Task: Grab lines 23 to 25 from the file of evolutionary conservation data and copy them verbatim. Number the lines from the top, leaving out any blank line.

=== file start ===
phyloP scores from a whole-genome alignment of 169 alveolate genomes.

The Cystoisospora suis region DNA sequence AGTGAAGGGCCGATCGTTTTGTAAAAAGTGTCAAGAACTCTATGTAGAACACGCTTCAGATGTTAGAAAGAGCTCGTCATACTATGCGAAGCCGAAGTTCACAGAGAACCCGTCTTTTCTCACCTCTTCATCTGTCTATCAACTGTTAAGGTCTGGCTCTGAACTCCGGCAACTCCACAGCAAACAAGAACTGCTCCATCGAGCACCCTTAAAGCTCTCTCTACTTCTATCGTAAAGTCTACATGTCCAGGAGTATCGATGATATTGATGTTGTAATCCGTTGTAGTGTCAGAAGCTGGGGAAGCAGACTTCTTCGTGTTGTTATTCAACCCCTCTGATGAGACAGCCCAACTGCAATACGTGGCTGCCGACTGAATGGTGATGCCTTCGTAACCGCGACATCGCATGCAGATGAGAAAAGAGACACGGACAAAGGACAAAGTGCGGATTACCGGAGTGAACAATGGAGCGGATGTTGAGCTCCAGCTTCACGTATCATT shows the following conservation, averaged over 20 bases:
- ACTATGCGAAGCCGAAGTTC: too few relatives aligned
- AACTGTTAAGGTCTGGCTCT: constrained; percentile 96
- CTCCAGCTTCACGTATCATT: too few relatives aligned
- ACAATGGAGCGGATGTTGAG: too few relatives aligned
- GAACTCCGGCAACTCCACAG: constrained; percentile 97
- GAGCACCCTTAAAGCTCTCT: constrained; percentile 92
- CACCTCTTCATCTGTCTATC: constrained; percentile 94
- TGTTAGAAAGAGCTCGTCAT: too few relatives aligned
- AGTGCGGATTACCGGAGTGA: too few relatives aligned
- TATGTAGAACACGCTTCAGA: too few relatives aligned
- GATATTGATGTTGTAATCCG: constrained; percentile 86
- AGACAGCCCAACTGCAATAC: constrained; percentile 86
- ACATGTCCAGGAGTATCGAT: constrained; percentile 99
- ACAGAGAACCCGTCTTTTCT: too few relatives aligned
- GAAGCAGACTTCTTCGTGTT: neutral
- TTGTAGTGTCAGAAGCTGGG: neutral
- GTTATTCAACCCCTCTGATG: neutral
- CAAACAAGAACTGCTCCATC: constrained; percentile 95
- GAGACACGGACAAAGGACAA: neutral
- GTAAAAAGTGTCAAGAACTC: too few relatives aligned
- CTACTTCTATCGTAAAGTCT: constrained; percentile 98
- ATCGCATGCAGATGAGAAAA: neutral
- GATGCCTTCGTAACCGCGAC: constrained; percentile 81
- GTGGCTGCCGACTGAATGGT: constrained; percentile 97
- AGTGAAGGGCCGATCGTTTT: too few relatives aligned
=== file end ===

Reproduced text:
- CTACTTCTATCGTAAAGTCT: constrained; percentile 98
- ATCGCATGCAGATGAGAAAA: neutral
- GATGCCTTCGTAACCGCGAC: constrained; percentile 81